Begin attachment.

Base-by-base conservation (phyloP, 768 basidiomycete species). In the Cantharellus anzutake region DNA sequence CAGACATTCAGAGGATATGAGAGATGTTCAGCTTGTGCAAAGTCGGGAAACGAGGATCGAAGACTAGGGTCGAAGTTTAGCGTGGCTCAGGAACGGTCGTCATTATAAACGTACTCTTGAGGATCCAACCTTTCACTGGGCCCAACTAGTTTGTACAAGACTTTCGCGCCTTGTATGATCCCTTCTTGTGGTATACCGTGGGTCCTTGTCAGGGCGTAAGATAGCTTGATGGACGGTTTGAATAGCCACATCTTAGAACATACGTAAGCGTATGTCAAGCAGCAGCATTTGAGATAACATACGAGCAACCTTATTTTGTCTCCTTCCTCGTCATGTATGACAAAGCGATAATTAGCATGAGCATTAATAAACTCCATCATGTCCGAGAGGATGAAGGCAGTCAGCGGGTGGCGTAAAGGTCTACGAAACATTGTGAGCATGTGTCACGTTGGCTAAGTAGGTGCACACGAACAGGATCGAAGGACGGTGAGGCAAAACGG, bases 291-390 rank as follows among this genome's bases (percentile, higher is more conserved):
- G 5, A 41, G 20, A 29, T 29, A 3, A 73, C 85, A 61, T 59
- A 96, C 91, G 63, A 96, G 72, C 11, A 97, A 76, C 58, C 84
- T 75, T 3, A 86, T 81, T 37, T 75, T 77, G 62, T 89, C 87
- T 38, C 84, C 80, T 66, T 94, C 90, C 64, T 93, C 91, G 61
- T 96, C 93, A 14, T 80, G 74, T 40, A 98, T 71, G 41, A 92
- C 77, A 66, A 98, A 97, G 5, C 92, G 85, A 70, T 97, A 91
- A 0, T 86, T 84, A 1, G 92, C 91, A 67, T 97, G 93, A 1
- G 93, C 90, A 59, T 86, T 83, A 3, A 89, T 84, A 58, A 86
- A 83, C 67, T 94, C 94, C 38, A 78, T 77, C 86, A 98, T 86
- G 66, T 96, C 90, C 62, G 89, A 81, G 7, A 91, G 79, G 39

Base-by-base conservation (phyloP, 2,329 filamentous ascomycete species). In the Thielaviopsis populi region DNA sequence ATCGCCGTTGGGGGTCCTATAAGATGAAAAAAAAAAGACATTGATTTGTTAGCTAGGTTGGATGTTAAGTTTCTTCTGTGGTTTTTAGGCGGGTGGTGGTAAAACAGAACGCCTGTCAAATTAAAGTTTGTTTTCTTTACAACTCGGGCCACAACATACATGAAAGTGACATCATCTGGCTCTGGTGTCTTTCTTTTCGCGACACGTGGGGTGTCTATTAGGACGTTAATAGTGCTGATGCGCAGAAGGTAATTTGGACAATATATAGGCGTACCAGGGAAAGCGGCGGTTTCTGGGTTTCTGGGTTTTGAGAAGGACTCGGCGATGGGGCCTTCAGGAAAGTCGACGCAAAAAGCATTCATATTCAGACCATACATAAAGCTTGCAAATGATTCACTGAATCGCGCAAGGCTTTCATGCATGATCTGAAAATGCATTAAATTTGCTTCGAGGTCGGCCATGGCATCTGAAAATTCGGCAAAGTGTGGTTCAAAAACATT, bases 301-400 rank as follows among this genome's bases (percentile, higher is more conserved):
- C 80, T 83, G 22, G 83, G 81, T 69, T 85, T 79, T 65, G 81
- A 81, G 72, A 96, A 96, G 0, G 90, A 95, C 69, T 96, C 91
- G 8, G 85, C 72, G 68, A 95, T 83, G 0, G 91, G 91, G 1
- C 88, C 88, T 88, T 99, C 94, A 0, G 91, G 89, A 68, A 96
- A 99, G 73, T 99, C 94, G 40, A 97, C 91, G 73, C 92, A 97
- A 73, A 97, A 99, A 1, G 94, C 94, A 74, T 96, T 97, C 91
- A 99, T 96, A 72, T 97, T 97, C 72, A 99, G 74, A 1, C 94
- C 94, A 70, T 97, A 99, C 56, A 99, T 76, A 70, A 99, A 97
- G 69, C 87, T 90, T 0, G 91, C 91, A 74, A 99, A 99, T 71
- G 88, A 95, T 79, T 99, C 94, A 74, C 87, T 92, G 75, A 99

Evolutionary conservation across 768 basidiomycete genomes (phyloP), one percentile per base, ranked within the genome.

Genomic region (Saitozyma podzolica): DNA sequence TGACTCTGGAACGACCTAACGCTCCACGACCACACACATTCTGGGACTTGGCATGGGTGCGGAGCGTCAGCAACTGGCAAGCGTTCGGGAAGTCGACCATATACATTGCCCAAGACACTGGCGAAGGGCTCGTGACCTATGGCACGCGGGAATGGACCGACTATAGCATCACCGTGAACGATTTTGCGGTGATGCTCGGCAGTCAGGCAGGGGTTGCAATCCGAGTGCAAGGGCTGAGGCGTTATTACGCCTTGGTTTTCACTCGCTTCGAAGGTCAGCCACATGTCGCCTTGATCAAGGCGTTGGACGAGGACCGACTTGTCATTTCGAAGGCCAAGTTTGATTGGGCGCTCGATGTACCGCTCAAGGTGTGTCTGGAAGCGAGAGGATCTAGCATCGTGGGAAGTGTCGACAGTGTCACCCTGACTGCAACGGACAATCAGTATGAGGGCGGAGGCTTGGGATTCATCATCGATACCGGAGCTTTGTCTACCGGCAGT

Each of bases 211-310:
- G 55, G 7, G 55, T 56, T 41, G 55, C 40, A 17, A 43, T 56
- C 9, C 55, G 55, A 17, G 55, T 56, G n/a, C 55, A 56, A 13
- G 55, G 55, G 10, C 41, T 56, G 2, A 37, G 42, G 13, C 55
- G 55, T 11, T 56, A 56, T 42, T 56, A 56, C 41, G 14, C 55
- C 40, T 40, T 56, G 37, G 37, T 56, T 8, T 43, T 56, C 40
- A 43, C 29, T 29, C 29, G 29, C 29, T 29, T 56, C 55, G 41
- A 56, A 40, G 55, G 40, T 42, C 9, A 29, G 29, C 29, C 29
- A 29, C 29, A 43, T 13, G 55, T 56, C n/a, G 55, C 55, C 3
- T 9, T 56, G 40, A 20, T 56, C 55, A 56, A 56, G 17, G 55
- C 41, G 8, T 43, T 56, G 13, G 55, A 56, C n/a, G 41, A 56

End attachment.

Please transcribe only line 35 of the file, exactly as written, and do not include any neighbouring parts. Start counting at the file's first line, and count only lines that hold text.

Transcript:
- C 41, G 8, T 43, T 56, G 13, G 55, A 56, C n/a, G 41, A 56